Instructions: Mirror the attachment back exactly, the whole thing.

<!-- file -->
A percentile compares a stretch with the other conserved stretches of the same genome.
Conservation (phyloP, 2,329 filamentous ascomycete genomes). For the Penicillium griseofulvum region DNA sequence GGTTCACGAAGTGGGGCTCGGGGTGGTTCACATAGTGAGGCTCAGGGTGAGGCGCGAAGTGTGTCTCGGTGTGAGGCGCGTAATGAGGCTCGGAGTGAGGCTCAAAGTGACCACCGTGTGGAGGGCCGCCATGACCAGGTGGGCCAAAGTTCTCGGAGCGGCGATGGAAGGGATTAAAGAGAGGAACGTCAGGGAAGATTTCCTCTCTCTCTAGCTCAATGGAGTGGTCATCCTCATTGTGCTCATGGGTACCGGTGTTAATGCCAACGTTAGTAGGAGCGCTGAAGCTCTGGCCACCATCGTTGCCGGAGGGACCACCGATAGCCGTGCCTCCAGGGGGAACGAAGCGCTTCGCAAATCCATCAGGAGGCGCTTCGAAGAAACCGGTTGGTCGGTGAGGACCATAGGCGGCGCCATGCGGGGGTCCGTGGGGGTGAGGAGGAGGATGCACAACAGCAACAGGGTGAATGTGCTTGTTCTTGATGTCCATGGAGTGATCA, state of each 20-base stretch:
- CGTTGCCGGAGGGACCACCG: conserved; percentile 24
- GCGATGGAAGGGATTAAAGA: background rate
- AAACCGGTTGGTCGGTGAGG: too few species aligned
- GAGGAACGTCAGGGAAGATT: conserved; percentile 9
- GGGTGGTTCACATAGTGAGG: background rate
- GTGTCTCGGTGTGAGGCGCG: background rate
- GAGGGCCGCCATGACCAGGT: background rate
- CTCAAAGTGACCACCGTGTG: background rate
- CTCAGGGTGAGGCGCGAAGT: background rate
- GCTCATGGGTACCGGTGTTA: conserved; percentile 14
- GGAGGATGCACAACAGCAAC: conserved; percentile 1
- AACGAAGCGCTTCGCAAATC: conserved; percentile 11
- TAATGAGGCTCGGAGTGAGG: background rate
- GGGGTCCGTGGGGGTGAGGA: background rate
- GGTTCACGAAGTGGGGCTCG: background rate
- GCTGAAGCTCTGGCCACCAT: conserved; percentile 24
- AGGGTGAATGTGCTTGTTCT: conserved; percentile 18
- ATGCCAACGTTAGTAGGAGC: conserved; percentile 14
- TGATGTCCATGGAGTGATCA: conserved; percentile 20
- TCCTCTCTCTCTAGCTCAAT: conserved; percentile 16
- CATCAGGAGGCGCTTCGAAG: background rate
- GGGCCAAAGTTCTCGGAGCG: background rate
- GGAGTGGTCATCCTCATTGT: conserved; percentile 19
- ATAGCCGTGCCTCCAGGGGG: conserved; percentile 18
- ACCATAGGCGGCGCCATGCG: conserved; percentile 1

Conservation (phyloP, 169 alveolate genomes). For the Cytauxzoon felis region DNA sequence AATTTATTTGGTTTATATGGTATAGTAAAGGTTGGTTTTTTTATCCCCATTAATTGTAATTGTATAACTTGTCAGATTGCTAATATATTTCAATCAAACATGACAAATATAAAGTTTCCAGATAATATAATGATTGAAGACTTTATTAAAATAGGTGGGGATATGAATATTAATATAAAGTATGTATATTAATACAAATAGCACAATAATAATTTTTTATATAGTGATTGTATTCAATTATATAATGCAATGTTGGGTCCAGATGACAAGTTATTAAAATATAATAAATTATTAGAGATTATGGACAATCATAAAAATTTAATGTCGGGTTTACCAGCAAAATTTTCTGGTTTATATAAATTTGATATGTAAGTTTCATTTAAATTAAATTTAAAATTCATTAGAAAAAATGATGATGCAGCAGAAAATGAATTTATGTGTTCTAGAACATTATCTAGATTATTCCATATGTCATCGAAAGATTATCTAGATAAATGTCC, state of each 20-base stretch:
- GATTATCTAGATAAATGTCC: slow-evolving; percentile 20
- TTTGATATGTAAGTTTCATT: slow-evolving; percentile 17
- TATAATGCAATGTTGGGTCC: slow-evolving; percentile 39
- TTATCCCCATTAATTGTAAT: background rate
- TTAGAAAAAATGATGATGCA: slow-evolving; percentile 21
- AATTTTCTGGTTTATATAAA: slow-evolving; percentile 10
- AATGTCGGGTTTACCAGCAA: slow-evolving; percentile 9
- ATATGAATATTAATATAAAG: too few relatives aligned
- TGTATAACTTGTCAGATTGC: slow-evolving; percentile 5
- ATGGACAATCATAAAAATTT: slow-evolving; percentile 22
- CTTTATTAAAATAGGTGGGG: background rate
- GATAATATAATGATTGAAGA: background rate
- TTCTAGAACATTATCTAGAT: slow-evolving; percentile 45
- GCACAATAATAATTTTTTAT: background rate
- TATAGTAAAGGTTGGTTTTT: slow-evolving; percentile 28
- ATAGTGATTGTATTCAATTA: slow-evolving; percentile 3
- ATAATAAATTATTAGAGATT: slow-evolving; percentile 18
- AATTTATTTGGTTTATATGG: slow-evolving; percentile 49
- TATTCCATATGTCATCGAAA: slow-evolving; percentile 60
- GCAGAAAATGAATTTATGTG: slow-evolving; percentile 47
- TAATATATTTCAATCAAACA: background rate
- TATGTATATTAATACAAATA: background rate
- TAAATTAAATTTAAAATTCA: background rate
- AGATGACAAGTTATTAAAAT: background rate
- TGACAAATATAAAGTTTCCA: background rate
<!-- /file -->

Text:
A percentile compares a stretch with the other conserved stretches of the same genome.
Conservation (phyloP, 2,329 filamentous ascomycete genomes). For the Penicillium griseofulvum region DNA sequence GGTTCACGAAGTGGGGCTCGGGGTGGTTCACATAGTGAGGCTCAGGGTGAGGCGCGAAGTGTGTCTCGGTGTGAGGCGCGTAATGAGGCTCGGAGTGAGGCTCAAAGTGACCACCGTGTGGAGGGCCGCCATGACCAGGTGGGCCAAAGTTCTCGGAGCGGCGATGGAAGGGATTAAAGAGAGGAACGTCAGGGAAGATTTCCTCTCTCTCTAGCTCAATGGAGTGGTCATCCTCATTGTGCTCATGGGTACCGGTGTTAATGCCAACGTTAGTAGGAGCGCTGAAGCTCTGGCCACCATCGTTGCCGGAGGGACCACCGATAGCCGTGCCTCCAGGGGGAACGAAGCGCTTCGCAAATCCATCAGGAGGCGCTTCGAAGAAACCGGTTGGTCGGTGAGGACCATAGGCGGCGCCATGCGGGGGTCCGTGGGGGTGAGGAGGAGGATGCACAACAGCAACAGGGTGAATGTGCTTGTTCTTGATGTCCATGGAGTGATCA, state of each 20-base stretch:
- CGTTGCCGGAGGGACCACCG: conserved; percentile 24
- GCGATGGAAGGGATTAAAGA: background rate
- AAACCGGTTGGTCGGTGAGG: too few species aligned
- GAGGAACGTCAGGGAAGATT: conserved; percentile 9
- GGGTGGTTCACATAGTGAGG: background rate
- GTGTCTCGGTGTGAGGCGCG: background rate
- GAGGGCCGCCATGACCAGGT: background rate
- CTCAAAGTGACCACCGTGTG: background rate
- CTCAGGGTGAGGCGCGAAGT: background rate
- GCTCATGGGTACCGGTGTTA: conserved; percentile 14
- GGAGGATGCACAACAGCAAC: conserved; percentile 1
- AACGAAGCGCTTCGCAAATC: conserved; percentile 11
- TAATGAGGCTCGGAGTGAGG: background rate
- GGGGTCCGTGGGGGTGAGGA: background rate
- GGTTCACGAAGTGGGGCTCG: background rate
- GCTGAAGCTCTGGCCACCAT: conserved; percentile 24
- AGGGTGAATGTGCTTGTTCT: conserved; percentile 18
- ATGCCAACGTTAGTAGGAGC: conserved; percentile 14
- TGATGTCCATGGAGTGATCA: conserved; percentile 20
- TCCTCTCTCTCTAGCTCAAT: conserved; percentile 16
- CATCAGGAGGCGCTTCGAAG: background rate
- GGGCCAAAGTTCTCGGAGCG: background rate
- GGAGTGGTCATCCTCATTGT: conserved; percentile 19
- ATAGCCGTGCCTCCAGGGGG: conserved; percentile 18
- ACCATAGGCGGCGCCATGCG: conserved; percentile 1

Conservation (phyloP, 169 alveolate genomes). For the Cytauxzoon felis region DNA sequence AATTTATTTGGTTTATATGGTATAGTAAAGGTTGGTTTTTTTATCCCCATTAATTGTAATTGTATAACTTGTCAGATTGCTAATATATTTCAATCAAACATGACAAATATAAAGTTTCCAGATAATATAATGATTGAAGACTTTATTAAAATAGGTGGGGATATGAATATTAATATAAAGTATGTATATTAATACAAATAGCACAATAATAATTTTTTATATAGTGATTGTATTCAATTATATAATGCAATGTTGGGTCCAGATGACAAGTTATTAAAATATAATAAATTATTAGAGATTATGGACAATCATAAAAATTTAATGTCGGGTTTACCAGCAAAATTTTCTGGTTTATATAAATTTGATATGTAAGTTTCATTTAAATTAAATTTAAAATTCATTAGAAAAAATGATGATGCAGCAGAAAATGAATTTATGTGTTCTAGAACATTATCTAGATTATTCCATATGTCATCGAAAGATTATCTAGATAAATGTCC, state of each 20-base stretch:
- GATTATCTAGATAAATGTCC: slow-evolving; percentile 20
- TTTGATATGTAAGTTTCATT: slow-evolving; percentile 17
- TATAATGCAATGTTGGGTCC: slow-evolving; percentile 39
- TTATCCCCATTAATTGTAAT: background rate
- TTAGAAAAAATGATGATGCA: slow-evolving; percentile 21
- AATTTTCTGGTTTATATAAA: slow-evolving; percentile 10
- AATGTCGGGTTTACCAGCAA: slow-evolving; percentile 9
- ATATGAATATTAATATAAAG: too few relatives aligned
- TGTATAACTTGTCAGATTGC: slow-evolving; percentile 5
- ATGGACAATCATAAAAATTT: slow-evolving; percentile 22
- CTTTATTAAAATAGGTGGGG: background rate
- GATAATATAATGATTGAAGA: background rate
- TTCTAGAACATTATCTAGAT: slow-evolving; percentile 45
- GCACAATAATAATTTTTTAT: background rate
- TATAGTAAAGGTTGGTTTTT: slow-evolving; percentile 28
- ATAGTGATTGTATTCAATTA: slow-evolving; percentile 3
- ATAATAAATTATTAGAGATT: slow-evolving; percentile 18
- AATTTATTTGGTTTATATGG: slow-evolving; percentile 49
- TATTCCATATGTCATCGAAA: slow-evolving; percentile 60
- GCAGAAAATGAATTTATGTG: slow-evolving; percentile 47
- TAATATATTTCAATCAAACA: background rate
- TATGTATATTAATACAAATA: background rate
- TAAATTAAATTTAAAATTCA: background rate
- AGATGACAAGTTATTAAAAT: background rate
- TGACAAATATAAAGTTTCCA: background rate